April Fools’ Day (sometimes called All Fools’ Day) is celebrated every year on April 1 by playing practical jokes and spreading hoaxes. The jokes and their victims are called April fools. People playing April Fool jokes expose their prank by shouting April Fool. Some newspapers, magazines, and other published media report fake stories, which are usually explained the next day or below the news section in small letters. Although popular since the 19th century, the day is not a public holiday in any country.
Geoffrey Chaucer’s The Canterbury Tales (1392) contains the first recorded association between April 1 and foolishness.
Origins

An 1857 ticket to “Washing the Lions” at the Tower of London in London. No such event ever took place.

The custom of setting aside a day for the playing of harmless pranks upon one’s neighbor is recognized everywhere.[1][dubious ] Some precursors of April Fools’ Day include the Roman festival of Hilaria.
Bertha R. McDonald, in Harper’s Weekly explicated an origin of April Fools’ Day, stating that some “authorities gravely back with it to the time of Noah and the ark, and the London Public Advertiser of March 13, 1769, prints the following paragraph concerning this theory: ‘The mistake of Noah sending the dove out of the ark before the water had abated, on the first day of April, and to perpetuate the memory of this deliverance it was thought proper, whoever forgot so remarkable a circumstance, to punish them by sending them upon some sleeveless errand similar to that ineffectual message upon which the bird was sent by the patriarch’.”[2]
In Chaucer’s Canterbury Tales (1392), the “Nun’s Priest’s Tale” is set Syn March bigan thritty dayes and two.[3] Modern scholars believe that there is a copying error in the extant manuscripts and that Chaucer actually wrote, Syn March was gon.[4] Thus the passage originally meant 32 days after March, i.e. 2 May,[5] the anniversary of the engagement of King Richard II of England to Anne of Bohemia, which took place in 1381. Readers apparently misunderstood this line to mean “32 March”, i.e. April 1.[citation needed][6] In Chaucer’s tale, the vain cock Chauntecleer is tricked by a fox.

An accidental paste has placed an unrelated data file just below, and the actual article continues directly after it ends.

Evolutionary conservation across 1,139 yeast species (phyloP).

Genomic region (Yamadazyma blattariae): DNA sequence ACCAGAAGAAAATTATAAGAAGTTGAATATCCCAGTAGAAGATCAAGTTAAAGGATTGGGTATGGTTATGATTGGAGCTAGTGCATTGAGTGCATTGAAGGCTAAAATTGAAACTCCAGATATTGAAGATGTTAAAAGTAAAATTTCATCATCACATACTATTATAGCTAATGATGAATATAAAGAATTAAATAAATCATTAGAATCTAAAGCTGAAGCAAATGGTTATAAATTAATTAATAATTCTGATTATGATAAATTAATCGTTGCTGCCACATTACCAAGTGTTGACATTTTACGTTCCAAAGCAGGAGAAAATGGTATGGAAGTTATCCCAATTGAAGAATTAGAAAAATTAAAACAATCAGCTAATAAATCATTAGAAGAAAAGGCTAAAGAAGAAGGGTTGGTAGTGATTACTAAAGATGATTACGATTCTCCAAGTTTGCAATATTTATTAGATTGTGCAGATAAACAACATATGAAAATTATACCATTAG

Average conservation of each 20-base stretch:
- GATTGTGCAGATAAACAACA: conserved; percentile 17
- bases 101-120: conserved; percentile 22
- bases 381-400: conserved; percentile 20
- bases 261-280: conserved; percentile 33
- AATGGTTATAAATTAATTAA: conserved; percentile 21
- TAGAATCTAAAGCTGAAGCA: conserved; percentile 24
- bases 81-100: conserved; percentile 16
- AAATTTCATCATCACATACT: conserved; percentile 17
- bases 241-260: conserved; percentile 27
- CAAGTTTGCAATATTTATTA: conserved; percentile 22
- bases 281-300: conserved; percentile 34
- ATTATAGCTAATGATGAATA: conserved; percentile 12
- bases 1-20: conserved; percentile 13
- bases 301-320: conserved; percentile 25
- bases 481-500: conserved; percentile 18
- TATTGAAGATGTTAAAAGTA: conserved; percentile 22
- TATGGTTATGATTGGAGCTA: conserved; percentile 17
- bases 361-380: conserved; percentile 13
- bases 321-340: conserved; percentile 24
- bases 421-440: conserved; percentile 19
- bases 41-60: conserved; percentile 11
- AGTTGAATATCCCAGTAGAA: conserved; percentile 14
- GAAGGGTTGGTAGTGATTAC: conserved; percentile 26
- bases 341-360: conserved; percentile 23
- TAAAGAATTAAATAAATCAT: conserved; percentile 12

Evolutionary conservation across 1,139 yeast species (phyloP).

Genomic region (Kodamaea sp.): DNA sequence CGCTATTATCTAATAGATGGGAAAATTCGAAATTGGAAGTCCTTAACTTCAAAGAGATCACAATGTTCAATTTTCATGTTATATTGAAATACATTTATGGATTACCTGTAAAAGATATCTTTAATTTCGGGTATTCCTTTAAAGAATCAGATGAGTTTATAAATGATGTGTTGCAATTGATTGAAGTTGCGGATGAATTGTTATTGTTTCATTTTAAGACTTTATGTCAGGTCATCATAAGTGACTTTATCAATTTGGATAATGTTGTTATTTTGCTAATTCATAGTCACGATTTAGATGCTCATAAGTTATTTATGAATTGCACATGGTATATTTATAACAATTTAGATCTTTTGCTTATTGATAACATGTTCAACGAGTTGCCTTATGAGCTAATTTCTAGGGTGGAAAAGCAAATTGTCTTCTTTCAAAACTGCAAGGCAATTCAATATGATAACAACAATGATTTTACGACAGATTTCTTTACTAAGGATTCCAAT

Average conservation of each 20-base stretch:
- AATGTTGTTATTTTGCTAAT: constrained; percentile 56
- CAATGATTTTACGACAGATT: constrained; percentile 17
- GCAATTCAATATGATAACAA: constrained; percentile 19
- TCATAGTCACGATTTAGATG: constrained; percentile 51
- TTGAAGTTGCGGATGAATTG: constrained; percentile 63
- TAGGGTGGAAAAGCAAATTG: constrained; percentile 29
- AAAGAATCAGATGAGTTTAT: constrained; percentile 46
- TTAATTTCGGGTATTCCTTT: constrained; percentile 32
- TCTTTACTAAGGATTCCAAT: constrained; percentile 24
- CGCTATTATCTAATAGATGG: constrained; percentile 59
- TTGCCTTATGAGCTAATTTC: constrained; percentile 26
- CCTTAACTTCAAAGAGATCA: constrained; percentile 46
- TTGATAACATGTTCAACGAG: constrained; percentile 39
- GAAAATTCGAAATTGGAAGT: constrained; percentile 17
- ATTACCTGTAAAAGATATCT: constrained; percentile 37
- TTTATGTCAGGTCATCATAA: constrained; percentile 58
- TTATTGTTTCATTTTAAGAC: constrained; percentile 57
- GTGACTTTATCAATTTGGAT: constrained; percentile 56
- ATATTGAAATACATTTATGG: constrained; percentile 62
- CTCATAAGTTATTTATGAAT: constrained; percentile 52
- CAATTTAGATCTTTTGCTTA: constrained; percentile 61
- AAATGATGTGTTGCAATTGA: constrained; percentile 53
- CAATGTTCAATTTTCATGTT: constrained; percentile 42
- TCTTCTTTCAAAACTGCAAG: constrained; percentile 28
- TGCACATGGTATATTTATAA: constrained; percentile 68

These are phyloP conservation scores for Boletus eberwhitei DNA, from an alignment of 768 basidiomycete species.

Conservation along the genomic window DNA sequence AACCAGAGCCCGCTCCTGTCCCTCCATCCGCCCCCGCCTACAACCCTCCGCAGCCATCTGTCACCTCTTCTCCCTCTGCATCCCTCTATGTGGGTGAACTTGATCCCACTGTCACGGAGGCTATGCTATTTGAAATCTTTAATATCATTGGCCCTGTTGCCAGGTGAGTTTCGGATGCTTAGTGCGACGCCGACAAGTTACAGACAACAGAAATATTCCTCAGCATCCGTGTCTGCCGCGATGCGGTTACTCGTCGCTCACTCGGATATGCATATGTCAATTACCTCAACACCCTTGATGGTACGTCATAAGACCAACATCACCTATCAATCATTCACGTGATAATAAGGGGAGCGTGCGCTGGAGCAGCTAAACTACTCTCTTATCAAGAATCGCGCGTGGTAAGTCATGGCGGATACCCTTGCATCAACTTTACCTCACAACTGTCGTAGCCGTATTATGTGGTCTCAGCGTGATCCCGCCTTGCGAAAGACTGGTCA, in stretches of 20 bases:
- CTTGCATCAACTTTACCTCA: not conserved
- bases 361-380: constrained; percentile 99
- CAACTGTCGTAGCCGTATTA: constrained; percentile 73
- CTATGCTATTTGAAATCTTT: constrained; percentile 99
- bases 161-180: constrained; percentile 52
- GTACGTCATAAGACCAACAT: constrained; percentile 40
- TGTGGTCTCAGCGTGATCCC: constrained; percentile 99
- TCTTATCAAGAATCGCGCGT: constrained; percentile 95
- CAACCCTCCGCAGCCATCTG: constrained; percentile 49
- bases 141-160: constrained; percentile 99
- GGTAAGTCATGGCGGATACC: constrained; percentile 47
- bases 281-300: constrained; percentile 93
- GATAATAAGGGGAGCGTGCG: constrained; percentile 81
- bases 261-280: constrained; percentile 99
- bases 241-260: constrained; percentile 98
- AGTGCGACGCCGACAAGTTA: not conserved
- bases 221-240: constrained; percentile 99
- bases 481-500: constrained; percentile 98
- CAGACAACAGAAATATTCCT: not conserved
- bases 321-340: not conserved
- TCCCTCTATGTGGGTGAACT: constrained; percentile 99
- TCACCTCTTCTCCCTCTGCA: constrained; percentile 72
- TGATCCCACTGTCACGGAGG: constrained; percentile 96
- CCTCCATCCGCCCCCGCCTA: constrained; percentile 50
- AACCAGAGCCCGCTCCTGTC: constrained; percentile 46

In 1508, French poet Eloy d’Amerval referred to a poisson d’avril (April fool, literally “Fish of April”), a possible reference to the holiday.[7] In 1539, Flemish poet Eduard de Dene wrote of a nobleman who sent his servants on foolish errands on April 1.[5] In 1686, John Aubrey referred to the holiday as “Fooles holy day”, the first British reference.[5] On April 1, 1698, several people were tricked into going to the Tower of London to “see the Lions washed”.[5]
In the Middle Ages, New Year’s Day was celebrated on March 25 in most European towns.[8] In some areas of France, New Year’s was a week-long holiday ending on April 1.[9][10] Some writers suggest that April Fools’ originated because those who celebrated on January 1 made fun of those who celebrated on other dates.[9] The use of January 1 as New Year’s Day was common in France by the mid-16th century,[5] and this date was adopted officially in 1564 by the Edict of Roussillon.
In the Netherlands, the origin of April Fools’ Day is often attributed to the Dutch victory at Brielle in 1572, where the Spanish Duke Álvarez de Toledo was defeated. “Op 1 april verloor Alva zijn bril.” is a Dutch proverb, which can be translated to: “On the first of April, Alva lost his glasses.” In this case, the glasses (“bril” in Dutch) serve as a metaphor for Brielle. This theory, however, provides no explanation for the international celebration of April Fools’ Day.